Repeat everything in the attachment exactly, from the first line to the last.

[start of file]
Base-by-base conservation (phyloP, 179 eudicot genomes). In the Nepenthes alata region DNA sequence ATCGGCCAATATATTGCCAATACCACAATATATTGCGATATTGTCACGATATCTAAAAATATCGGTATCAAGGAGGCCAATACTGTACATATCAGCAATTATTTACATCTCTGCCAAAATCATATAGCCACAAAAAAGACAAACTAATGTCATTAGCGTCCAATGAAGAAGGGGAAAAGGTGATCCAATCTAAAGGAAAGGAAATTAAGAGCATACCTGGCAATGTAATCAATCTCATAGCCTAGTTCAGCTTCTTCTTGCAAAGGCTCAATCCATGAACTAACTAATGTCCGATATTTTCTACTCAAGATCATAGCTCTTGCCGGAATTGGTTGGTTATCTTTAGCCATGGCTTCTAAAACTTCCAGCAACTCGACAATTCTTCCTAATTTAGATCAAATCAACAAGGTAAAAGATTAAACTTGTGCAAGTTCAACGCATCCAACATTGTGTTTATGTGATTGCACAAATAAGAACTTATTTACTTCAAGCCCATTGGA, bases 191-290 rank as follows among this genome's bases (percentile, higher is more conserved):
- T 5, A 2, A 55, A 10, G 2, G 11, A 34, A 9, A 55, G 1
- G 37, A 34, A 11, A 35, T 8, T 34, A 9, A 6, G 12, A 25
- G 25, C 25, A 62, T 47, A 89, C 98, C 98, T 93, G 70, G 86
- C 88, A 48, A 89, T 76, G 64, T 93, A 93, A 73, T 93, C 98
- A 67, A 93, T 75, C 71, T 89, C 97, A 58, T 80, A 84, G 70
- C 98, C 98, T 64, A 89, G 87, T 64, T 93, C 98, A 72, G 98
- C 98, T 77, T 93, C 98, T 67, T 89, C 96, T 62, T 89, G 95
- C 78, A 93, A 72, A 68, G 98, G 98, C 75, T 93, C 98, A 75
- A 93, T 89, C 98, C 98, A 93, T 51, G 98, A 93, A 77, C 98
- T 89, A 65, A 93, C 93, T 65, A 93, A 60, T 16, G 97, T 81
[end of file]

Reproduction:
Base-by-base conservation (phyloP, 179 eudicot genomes). In the Nepenthes alata region DNA sequence ATCGGCCAATATATTGCCAATACCACAATATATTGCGATATTGTCACGATATCTAAAAATATCGGTATCAAGGAGGCCAATACTGTACATATCAGCAATTATTTACATCTCTGCCAAAATCATATAGCCACAAAAAAGACAAACTAATGTCATTAGCGTCCAATGAAGAAGGGGAAAAGGTGATCCAATCTAAAGGAAAGGAAATTAAGAGCATACCTGGCAATGTAATCAATCTCATAGCCTAGTTCAGCTTCTTCTTGCAAAGGCTCAATCCATGAACTAACTAATGTCCGATATTTTCTACTCAAGATCATAGCTCTTGCCGGAATTGGTTGGTTATCTTTAGCCATGGCTTCTAAAACTTCCAGCAACTCGACAATTCTTCCTAATTTAGATCAAATCAACAAGGTAAAAGATTAAACTTGTGCAAGTTCAACGCATCCAACATTGTGTTTATGTGATTGCACAAATAAGAACTTATTTACTTCAAGCCCATTGGA, bases 191-290 rank as follows among this genome's bases (percentile, higher is more conserved):
- T 5, A 2, A 55, A 10, G 2, G 11, A 34, A 9, A 55, G 1
- G 37, A 34, A 11, A 35, T 8, T 34, A 9, A 6, G 12, A 25
- G 25, C 25, A 62, T 47, A 89, C 98, C 98, T 93, G 70, G 86
- C 88, A 48, A 89, T 76, G 64, T 93, A 93, A 73, T 93, C 98
- A 67, A 93, T 75, C 71, T 89, C 97, A 58, T 80, A 84, G 70
- C 98, C 98, T 64, A 89, G 87, T 64, T 93, C 98, A 72, G 98
- C 98, T 77, T 93, C 98, T 67, T 89, C 96, T 62, T 89, G 95
- C 78, A 93, A 72, A 68, G 98, G 98, C 75, T 93, C 98, A 75
- A 93, T 89, C 98, C 98, A 93, T 51, G 98, A 93, A 77, C 98
- T 89, A 65, A 93, C 93, T 65, A 93, A 60, T 16, G 97, T 81